This condition can occur on its own or develop alongside a preexisting heart or lung condition. Some underlying causes can include certain types of congenital heart disease, coronary artery disease, connective tissue disease, cirrhosis of the liver, high blood pressure, blood clots in the lungs, and chronic breathing disorders like emphysema.

There are five different types of pulmonary hypertension, grouped according to their cause.

  • Group 1 pulmonary arterial hypertension is known as idiopathic pulmonary arterial hypertension. Doctors diagnose this type of PAH when the cause is unknown. There’s also a specific gene mutation that causes the condition to develop in families, which is known as heritable pulmonary arterial hypertension. Certain drugs, like prescription weight-loss drugs and amphetamines, can also cause this condition. PAH from heart abnormalities, like congenital heart disease and other chronic conditions, also falls into this group.
  • Group 2 PAH is caused by left-sided heart disease. This includes left-side valvular heart disease and failure of the lower left heart chamber.
  • Group 3 pulmonary hypertension is caused by lung disease, like pulmonary fibrosis, chronic obstructive pulmonary disease, sleep apnea, or long-term exposure to thin air at high altitudes.
  • Group 4 PAH is caused by chronic blood clots.
  • Group 5 PAH is caused by blood disorders, sarcoidosis (which affects many organs in the body), metabolic disorders like glycogen storage disease, and tumors that cause pressure on the pulmonary arteries.

There is another type of disease that causes pulmonary hypertension, called Eisenmenger syndrome. This is caused by a hole in the heart between the ventricles that causes the blood to circulate abnormally in the heart. The oxygen-rich blood and oxygen-poor blood mix together. Then, the blood returns to your lungs rather than the rest of your body, further increasing the pressure in the pulmonary arteries and thus causing hypertension.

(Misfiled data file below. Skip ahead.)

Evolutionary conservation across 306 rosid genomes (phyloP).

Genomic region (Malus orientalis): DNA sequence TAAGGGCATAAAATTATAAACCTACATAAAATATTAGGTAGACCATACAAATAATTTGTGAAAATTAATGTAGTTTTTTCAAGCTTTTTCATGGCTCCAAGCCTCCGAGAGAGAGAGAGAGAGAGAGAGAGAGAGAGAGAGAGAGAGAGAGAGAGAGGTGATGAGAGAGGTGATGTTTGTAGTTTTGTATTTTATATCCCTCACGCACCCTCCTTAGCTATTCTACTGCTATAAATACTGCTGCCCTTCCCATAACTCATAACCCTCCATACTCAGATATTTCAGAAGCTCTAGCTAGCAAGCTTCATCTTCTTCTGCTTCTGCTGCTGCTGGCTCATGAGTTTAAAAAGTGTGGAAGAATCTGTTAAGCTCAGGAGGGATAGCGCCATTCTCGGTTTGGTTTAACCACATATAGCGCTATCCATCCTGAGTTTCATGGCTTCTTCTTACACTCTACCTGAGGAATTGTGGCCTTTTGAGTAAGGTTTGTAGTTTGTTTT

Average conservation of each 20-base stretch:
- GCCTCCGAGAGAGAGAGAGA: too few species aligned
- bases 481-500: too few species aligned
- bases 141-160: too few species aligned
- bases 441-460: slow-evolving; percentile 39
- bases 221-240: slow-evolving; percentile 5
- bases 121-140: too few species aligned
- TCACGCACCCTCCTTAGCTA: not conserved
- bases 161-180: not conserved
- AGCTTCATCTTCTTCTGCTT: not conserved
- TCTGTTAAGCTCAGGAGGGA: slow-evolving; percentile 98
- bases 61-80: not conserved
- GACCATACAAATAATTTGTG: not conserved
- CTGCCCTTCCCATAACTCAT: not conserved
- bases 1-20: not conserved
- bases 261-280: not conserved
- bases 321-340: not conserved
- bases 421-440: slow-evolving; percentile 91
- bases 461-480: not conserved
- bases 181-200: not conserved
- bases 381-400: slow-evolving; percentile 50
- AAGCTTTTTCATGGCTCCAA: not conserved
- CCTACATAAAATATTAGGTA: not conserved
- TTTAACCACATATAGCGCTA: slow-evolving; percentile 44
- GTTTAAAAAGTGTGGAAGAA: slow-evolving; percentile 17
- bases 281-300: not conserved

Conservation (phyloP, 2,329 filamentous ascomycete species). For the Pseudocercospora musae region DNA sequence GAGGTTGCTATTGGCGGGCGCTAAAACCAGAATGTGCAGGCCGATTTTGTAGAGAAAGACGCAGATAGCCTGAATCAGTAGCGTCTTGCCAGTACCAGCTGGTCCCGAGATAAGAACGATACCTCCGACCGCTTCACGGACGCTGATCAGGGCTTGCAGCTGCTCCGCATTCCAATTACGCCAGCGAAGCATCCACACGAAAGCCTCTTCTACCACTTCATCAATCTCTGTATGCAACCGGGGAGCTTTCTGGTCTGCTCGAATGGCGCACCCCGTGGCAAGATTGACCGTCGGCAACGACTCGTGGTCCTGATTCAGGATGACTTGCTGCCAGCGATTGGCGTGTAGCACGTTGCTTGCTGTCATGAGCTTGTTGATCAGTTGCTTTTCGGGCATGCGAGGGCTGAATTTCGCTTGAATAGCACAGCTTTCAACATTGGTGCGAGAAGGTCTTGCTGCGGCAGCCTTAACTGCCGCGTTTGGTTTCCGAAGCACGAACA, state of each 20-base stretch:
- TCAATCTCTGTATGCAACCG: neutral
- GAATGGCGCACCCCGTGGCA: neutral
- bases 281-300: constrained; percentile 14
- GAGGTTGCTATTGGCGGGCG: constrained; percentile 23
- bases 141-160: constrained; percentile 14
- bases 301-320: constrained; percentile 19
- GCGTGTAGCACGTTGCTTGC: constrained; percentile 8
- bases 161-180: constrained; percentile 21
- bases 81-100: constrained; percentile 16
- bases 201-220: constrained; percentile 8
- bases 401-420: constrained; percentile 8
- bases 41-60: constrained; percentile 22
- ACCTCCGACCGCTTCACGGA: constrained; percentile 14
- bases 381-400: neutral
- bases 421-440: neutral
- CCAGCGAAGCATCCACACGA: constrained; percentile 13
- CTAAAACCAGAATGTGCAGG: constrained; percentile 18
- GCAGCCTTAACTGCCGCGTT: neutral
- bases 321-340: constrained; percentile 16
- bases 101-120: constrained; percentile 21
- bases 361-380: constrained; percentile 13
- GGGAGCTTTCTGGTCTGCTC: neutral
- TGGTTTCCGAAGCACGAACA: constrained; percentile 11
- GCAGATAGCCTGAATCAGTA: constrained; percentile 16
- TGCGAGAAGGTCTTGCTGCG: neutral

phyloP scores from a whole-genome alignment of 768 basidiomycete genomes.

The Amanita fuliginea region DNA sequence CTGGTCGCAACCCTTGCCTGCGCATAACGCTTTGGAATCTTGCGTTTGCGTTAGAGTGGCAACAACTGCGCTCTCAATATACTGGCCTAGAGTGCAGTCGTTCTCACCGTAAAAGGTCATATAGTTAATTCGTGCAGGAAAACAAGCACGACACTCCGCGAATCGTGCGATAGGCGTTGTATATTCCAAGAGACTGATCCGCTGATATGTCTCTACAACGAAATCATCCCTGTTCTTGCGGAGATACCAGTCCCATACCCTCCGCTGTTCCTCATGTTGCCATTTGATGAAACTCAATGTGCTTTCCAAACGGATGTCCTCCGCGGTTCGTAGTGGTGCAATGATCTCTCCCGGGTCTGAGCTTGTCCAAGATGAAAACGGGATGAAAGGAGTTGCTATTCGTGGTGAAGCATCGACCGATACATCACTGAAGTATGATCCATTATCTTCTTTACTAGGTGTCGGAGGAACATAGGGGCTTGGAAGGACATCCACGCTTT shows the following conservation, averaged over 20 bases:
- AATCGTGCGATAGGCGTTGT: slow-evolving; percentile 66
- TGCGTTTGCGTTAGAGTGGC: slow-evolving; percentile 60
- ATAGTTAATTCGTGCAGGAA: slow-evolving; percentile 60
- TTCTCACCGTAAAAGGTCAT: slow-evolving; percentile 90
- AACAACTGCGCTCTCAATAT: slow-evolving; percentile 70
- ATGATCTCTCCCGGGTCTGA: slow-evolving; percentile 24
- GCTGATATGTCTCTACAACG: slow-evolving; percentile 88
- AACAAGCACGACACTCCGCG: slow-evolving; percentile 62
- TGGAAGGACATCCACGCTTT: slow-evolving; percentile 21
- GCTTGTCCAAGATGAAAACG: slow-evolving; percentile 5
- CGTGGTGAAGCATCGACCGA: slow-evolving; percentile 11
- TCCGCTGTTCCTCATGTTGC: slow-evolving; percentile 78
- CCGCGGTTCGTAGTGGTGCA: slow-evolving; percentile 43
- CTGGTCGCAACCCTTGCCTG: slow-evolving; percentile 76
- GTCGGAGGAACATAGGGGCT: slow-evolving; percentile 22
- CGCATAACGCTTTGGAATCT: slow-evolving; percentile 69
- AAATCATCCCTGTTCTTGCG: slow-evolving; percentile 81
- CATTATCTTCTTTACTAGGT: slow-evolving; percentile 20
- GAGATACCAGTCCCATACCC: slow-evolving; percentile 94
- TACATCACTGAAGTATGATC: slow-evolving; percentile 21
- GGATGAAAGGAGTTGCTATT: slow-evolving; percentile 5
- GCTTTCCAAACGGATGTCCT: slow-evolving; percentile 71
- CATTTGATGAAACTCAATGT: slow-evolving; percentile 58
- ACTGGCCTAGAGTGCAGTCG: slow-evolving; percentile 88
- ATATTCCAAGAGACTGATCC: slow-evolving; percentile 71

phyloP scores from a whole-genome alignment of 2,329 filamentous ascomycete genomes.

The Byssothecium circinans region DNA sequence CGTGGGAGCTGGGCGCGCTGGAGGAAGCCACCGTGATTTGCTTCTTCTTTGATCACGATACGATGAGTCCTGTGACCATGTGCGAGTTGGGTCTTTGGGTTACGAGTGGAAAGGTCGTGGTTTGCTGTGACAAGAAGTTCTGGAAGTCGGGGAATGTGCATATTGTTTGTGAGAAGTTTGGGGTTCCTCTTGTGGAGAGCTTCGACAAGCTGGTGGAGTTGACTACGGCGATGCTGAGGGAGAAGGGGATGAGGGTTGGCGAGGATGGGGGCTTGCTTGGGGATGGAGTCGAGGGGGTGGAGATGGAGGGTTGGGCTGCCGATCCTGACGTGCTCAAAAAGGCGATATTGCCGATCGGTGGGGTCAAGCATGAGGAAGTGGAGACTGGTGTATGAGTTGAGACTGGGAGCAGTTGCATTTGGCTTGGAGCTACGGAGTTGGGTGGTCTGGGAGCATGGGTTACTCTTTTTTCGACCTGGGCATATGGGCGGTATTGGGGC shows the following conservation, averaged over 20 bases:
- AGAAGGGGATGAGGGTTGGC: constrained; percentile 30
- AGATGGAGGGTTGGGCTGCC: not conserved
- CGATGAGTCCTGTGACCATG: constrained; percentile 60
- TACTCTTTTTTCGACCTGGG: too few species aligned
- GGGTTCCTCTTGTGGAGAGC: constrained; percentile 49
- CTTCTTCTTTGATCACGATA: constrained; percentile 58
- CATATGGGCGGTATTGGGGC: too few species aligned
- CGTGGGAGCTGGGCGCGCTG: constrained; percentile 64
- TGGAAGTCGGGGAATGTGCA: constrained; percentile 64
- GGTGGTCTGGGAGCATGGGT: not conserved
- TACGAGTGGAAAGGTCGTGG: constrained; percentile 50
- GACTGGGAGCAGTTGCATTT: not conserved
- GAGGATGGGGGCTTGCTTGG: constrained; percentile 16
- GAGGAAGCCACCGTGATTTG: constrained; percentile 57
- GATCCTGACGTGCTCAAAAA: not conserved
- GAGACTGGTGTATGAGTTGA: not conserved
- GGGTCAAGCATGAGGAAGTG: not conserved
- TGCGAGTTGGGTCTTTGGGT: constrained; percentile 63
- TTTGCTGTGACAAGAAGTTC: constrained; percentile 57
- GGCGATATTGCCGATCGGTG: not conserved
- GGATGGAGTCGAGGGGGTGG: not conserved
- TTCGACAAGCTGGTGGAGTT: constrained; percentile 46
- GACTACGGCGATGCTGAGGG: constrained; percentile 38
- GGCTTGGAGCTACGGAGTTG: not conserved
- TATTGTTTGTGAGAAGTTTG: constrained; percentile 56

There are a few common risk factors that may cause you to develop PAH. If you’re a younger adult, idiopathic pulmonary arterial hypertension is more common. A family history of the disease also increases your risk, as you can develop a heart or lung condition that leads to pulmonary hypertension.

If you’re overweight or have otherwise poor health habits, your risk of developing PAH is higher. Drugs like speed, cocaine, and appetite suppressants can also lead to the condition, as can smoking. Your environment also contributes to your risk of developing pulmonary hypertension. People who live at high altitudes or in homes with asbestos insulation or silica have a higher risk of developing the condition. If you contract a tapeworm, you can also develop an infection that results in PAH.